Members of Knesset say law builds a ‘collective identity’ that will preserve the ‘values of democracy.’
By Orly Noy
A group of MKs from Yisrael Beiteinu, Likud and Jewish Home recently submitted a bill that calls to rescind the status of Arabic as an official language in Israel.
On its own, the bill is neither out of the ordinary nor surprising, as it joins a long list of draft laws that were brought before the Knesset plenum over the past years, including the Citizenship Law, the Nakba Law, the Loyalty Law, the Basic Law that declares Israel as the nation state of the Jewish people, and so on. After several decades of dispossessing its Palestinian citizens from their lands, the state is now moving on to dispossess them of their culture, including their language, identity and sense of belonging.
The identity of the lawmakers behind the bill is not surprising, nor are their party affiliations, which that have long ceased to be part of the right-wing margins and have reached deep into the heart of the ruling party. Let us not forget the benefactor of the bill, “The Lobby for the Strengthening of the Hebrew Language.” One of its members is Dr. Zvi Zameret, the former chairman of the Pedagogical Secretariat of Israel’s Education Ministry. He is the same man who was behind the widespread cuts in civics studies in favor of Jewish studies, as well as the “updating” of the contents of civics books in the spirit of Zionism.
What I find interesting about the current proposal is its wording:
Passing this law will contribute to social cohesion in the State of Israel and to building a collective identity necessary to foster mutual trust in society and preserve the values of democracy.
I won’t waste my time writing about the so-called “values of democracy” that this bill seeks to promote. However, it is important to look closely at its other goals: social cohesion, building a collective identity and mutual trust in society. The authors of the draft law are actually saying, unanimously, that excluding Arabic – and thus the people who speak the language – is a condition for social cohesion in Israel, and that a collective Israeli identity does not include Arabic-speaking citizens.
It seems to me that in today’s political context, it is no coincidence that this is seen as a form of “social cohesion.” The Jewish public in Israel has spent the last two months celebrating that oh-so-evasive “social cohesion,” whose bedrock is made up of unrestrained militarism and growing nationalism.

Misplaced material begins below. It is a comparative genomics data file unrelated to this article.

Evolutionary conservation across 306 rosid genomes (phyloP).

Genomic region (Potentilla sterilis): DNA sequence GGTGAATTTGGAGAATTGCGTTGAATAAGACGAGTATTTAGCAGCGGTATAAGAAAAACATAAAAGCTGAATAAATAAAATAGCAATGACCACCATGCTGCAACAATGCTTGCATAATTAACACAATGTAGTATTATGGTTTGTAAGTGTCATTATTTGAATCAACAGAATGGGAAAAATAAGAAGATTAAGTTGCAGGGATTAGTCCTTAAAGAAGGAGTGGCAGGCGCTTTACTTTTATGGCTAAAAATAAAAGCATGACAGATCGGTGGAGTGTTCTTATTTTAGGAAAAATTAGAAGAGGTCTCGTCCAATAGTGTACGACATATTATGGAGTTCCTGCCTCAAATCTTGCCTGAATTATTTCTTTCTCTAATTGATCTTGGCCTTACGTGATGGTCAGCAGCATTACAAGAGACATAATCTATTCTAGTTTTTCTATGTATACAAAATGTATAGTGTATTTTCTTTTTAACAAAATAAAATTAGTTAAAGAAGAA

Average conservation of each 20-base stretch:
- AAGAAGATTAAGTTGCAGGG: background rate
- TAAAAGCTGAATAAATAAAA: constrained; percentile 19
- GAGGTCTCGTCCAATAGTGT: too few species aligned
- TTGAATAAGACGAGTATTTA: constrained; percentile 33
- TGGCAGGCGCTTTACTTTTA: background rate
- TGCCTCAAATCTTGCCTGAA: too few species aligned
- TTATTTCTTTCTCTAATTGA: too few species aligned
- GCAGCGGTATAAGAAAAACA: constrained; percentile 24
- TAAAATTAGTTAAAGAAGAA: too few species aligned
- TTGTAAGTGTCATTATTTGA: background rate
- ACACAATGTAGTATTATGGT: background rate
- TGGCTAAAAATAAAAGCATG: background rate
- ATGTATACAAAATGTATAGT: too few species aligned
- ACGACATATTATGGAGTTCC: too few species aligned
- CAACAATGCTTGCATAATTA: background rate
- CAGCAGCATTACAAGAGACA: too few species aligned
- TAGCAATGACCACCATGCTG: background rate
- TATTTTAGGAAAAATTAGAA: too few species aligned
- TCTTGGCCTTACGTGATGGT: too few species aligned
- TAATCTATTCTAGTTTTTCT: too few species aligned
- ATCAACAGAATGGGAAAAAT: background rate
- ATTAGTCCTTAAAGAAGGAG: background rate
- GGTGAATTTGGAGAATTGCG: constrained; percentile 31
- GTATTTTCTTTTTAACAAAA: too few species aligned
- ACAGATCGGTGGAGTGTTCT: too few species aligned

This social cohesion is mainly expressed by the media’s avoidance of asking the necessary questions and telling the public what needs to be told. Instead, it blathers on in an endless loop about “the strength of the home front” or our collective embrace of the IDF. When the media doesn’t cover a series of radical, anti-social moves by the government under the guise of war [Hebrew], the term “social cohesion” becomes meaningless – nothing more than an empty, nationalist shell. It is obvious that this shell has no room for Palestinian citizens.
In the end, one must praise the wording of the draft bill, as it reveals, once and for all, the lie behind the ethos of individual integration that the government has tried to sell to its Arab citizens for so many years (while cleverly winking at its Jewish population). The Palestinian citizens of Israel are discriminated against through numerous economic and social mechanisms, and are oppressed as a collective, most of time through legislation.
It is time to wake up from this false dream of integration, and support Palestinian citizens in their demand for political rights and the recognition of the Palestinian minority as a national one, with full autonomy in everything having to do with managing the educational and cultural systems in their communities. This, of course, alongside the struggle for full and equal civil rights for everyone with Israeli citizenship.
An aside: someone ought to speak to MK Shimon Ohayon (Yisrael Beiteinu) about the cultural impact that excluding Arabic from the public sphere will have on his community. But that’s a whole other story.
Orly Noy is a Mizrahi activist, translator and writer for Local Call. Read this article in Hebrew.